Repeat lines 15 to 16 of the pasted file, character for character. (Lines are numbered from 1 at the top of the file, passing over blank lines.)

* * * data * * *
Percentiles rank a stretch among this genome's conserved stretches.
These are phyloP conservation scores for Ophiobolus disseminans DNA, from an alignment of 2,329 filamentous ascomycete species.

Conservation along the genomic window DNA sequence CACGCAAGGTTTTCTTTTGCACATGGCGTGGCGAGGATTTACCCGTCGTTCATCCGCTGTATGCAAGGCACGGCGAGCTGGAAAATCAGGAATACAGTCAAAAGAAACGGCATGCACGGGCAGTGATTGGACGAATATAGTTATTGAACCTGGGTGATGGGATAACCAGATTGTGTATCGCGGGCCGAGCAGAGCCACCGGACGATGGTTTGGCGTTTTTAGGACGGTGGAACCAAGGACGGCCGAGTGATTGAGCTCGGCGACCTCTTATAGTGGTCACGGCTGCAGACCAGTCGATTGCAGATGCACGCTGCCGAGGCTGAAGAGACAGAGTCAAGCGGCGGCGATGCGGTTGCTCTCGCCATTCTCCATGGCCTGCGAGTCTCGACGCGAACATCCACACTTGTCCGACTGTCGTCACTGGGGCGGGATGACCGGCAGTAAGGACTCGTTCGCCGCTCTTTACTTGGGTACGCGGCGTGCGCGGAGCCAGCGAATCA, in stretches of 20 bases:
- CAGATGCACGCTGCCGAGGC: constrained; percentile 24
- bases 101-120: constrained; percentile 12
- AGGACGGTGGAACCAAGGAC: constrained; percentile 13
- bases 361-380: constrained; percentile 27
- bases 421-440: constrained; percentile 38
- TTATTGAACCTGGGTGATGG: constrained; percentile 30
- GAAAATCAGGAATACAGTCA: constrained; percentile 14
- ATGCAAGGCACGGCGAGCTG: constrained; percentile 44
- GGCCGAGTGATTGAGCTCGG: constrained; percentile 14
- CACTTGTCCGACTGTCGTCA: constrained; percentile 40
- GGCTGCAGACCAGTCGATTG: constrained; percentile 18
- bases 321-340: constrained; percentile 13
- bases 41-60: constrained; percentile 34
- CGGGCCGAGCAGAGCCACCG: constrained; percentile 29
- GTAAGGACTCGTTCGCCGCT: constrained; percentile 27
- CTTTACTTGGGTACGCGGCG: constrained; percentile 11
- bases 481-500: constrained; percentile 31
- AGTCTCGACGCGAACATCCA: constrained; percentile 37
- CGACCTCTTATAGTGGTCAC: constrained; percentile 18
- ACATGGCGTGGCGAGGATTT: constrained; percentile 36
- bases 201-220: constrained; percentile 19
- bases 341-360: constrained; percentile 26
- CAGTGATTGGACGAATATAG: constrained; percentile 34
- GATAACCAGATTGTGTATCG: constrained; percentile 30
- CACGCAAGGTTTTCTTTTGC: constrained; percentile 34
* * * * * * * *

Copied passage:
- bases 321-340: constrained; percentile 13
- bases 41-60: constrained; percentile 34